German Energy Company Claims Methanol Is ICE Savior

Obrist Group highlights the fantasy of switching a billion global vehicles to battery-electric power when ICE has clear cost and implementation advantage.

Paul Myles, European Editor

January 31, 2024

2 Min Read
Obrist Group Methanol
German carbon-neutral fuel company promotes methanol for sustainable transport.

Replacing the world’s internal-combustion-powered vehicles with battery-electric technology in the foreseeable future is pure fantasy.

That’s the assessment of the Obrist Group, a German organization focused on innovations for global, sustainable and CO2-neutral energy concepts. Founded by inventor and entrepreneur Frank Obrist, the group says it explores a range of potential internal-combustion-engine fuels and CO2-neutral drive concepts for the automotive industry and claims more than 200 patents.

Now Obrist says it’s time the automotive industry wakes up to the reality of ICEs' vital role in cutting greenhouse gas emissions. He says: “It is unrealistic to believe that the global vehicle population of over 1 billion cars with combustion engines can be replaced by electric cars in the foreseeable future. Many countries around the world lack the political will, public acceptance and financial resources to switch to e-mobility for decades to come.”

As an alternative, he calls for the increased use of environmentally friendly synthetic fuels (e-fuels) in combustion powertrains as being suggested for the European Union’s 2035 deadline that will only allow the sale of new vehicles as BEVs or able to run on carbon-neutral fuels. He argues that when taking into account the whole carbon footprint of vehicles and the energy sources they are fed on, ICE technology still has the advantage over BEV in most nations.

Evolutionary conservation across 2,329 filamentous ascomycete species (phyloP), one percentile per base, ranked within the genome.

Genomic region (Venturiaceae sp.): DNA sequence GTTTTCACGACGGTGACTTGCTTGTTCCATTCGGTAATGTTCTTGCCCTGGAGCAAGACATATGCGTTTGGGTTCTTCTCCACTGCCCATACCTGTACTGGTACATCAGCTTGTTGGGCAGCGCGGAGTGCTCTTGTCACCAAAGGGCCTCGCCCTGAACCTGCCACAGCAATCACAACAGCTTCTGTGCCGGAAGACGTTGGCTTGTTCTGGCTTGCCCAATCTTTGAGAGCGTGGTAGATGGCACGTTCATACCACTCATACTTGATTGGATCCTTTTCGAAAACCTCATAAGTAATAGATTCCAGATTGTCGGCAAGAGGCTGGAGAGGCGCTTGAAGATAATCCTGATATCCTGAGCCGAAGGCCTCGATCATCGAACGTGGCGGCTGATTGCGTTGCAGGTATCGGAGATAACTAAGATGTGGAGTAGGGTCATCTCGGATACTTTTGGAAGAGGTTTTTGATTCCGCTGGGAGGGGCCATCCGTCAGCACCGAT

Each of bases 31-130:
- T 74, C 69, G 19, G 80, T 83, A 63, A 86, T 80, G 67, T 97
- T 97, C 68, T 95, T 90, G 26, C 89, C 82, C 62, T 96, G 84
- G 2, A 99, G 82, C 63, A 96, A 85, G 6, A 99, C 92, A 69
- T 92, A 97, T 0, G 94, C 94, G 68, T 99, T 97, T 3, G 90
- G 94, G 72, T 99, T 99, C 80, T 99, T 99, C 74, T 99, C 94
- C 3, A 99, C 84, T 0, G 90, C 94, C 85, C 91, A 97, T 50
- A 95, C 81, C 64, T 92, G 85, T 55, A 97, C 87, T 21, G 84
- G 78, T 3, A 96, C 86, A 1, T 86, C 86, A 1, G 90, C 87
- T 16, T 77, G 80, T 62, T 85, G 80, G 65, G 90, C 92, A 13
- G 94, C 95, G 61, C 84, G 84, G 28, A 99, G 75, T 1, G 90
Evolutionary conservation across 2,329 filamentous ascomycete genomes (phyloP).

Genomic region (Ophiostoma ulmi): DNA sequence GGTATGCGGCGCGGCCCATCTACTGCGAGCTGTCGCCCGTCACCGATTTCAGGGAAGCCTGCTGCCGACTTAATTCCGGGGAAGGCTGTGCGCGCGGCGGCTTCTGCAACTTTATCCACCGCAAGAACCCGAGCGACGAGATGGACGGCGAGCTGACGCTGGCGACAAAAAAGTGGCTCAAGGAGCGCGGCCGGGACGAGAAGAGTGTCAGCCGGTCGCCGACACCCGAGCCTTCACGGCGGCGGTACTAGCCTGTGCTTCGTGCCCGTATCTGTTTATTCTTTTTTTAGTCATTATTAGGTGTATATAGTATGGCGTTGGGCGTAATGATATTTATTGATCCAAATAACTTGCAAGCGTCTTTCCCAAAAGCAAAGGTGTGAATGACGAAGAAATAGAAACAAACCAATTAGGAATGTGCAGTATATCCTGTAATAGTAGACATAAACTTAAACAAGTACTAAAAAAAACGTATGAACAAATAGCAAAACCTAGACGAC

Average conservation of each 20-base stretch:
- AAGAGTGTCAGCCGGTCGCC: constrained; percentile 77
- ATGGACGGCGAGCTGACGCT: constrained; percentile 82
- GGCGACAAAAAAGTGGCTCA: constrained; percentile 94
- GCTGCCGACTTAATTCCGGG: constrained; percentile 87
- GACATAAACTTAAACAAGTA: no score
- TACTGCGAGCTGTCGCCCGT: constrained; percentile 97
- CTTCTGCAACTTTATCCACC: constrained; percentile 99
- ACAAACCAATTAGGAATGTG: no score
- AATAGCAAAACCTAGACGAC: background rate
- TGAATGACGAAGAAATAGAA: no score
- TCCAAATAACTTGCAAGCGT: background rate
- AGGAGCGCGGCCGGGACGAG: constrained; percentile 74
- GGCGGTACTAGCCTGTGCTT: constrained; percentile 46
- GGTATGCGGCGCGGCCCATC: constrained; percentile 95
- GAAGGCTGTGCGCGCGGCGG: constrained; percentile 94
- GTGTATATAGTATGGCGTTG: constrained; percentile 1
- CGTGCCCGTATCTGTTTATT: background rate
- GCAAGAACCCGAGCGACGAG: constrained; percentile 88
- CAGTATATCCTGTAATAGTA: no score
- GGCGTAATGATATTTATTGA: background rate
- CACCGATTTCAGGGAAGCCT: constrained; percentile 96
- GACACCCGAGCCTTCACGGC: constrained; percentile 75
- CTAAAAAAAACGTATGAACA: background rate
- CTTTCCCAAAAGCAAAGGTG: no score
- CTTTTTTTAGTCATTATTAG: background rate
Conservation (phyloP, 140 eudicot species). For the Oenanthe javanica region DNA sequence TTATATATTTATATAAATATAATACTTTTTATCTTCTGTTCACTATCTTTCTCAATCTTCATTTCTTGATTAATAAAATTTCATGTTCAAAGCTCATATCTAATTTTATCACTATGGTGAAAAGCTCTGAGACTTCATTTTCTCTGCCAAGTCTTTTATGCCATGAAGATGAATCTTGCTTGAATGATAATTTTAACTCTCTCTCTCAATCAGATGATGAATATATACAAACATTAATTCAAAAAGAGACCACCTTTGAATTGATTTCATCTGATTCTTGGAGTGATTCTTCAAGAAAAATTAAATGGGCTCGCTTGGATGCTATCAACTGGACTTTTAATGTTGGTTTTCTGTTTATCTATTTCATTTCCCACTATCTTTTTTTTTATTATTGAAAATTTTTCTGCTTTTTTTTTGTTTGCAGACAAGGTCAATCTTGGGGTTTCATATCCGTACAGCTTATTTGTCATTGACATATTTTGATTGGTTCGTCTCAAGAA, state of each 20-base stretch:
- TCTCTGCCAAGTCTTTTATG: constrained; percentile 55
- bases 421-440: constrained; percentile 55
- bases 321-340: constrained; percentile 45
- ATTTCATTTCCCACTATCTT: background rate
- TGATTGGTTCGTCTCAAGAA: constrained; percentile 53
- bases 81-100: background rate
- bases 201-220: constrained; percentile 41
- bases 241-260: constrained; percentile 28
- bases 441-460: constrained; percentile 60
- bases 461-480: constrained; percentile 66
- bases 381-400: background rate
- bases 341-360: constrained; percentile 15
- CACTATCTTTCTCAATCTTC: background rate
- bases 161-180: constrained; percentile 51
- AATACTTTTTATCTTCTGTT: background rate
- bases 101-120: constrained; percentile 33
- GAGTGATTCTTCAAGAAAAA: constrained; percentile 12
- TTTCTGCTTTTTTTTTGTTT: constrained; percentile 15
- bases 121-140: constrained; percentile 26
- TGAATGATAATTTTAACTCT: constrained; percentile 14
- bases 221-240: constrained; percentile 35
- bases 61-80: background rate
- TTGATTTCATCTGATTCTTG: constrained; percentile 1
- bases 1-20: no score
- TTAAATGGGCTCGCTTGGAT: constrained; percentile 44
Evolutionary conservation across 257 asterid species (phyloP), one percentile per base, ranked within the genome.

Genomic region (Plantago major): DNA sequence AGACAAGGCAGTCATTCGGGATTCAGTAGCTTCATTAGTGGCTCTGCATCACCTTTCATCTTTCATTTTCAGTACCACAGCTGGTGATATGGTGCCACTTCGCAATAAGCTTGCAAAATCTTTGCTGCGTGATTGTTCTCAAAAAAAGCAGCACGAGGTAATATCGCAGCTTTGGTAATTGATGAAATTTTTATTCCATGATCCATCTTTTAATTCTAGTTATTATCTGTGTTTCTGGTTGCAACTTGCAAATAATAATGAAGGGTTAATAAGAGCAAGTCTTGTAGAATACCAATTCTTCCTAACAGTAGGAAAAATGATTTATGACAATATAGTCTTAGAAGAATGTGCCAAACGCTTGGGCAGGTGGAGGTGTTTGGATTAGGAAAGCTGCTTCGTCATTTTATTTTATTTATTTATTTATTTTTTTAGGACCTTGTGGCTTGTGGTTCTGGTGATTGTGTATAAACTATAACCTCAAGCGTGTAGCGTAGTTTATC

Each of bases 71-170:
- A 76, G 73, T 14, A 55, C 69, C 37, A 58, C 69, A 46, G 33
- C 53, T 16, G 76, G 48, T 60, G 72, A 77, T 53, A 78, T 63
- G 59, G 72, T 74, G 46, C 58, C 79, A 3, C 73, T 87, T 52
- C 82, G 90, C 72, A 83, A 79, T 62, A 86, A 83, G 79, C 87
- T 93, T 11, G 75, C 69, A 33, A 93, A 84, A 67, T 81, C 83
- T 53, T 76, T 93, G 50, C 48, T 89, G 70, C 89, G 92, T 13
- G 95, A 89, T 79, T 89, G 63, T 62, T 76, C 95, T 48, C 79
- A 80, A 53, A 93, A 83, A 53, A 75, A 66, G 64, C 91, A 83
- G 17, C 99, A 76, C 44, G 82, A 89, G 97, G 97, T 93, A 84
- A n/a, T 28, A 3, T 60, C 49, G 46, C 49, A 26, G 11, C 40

Obrist says: “Ultimately, it's about the overall carbon footprint, including battery production, power generation, the construction of new infrastructure, the potential scrapping of more than a billion vehicles and the production of synthetic fuels from renewable energy sources – and electromobility performs significantly worse than modern e-fuels in the overall balance.”

His organization, which uses the term atmospheric fuels (aFuels) as a collective term, claims the patents on a methanol production process that he argues could hold the key to rapid decarbonization of the transport industry. The production plants can be located in desert and barren land locations and piped or transported by conventional tankers and trucks all using the clean fuel themselves.

The group claims it has established the economic viability of the methanol concept that will be cheaper to implement and use than sustainable electricity production for BEVs. Obrist explains: “As soon as it becomes clear that all existing infrastructures, from transportation to cars with combustion engines, can continue to be used and that the costs are, therefore, much lower compared to electricity-based e-mobility, my discussion partners' eyes often glaze over. Instead of getting fossil fuels out of the ground, methanol is simply produced as a substitute fuel and everything else remains unchanged.

“Methanol production using our patented process removes more carbon dioxide from the air than is released during subsequent combustion. In other words: Every kilometer that a vehicle fueled with e-fuels travels improves the climate.”

About the Author(s)

Paul Myles

European Editor, Informa Group

Paul Myles is an award-winning journalist based in Europe covering all aspects of the automotive industry. He has a wealth of experience in the field working at specialist, national and international levels.

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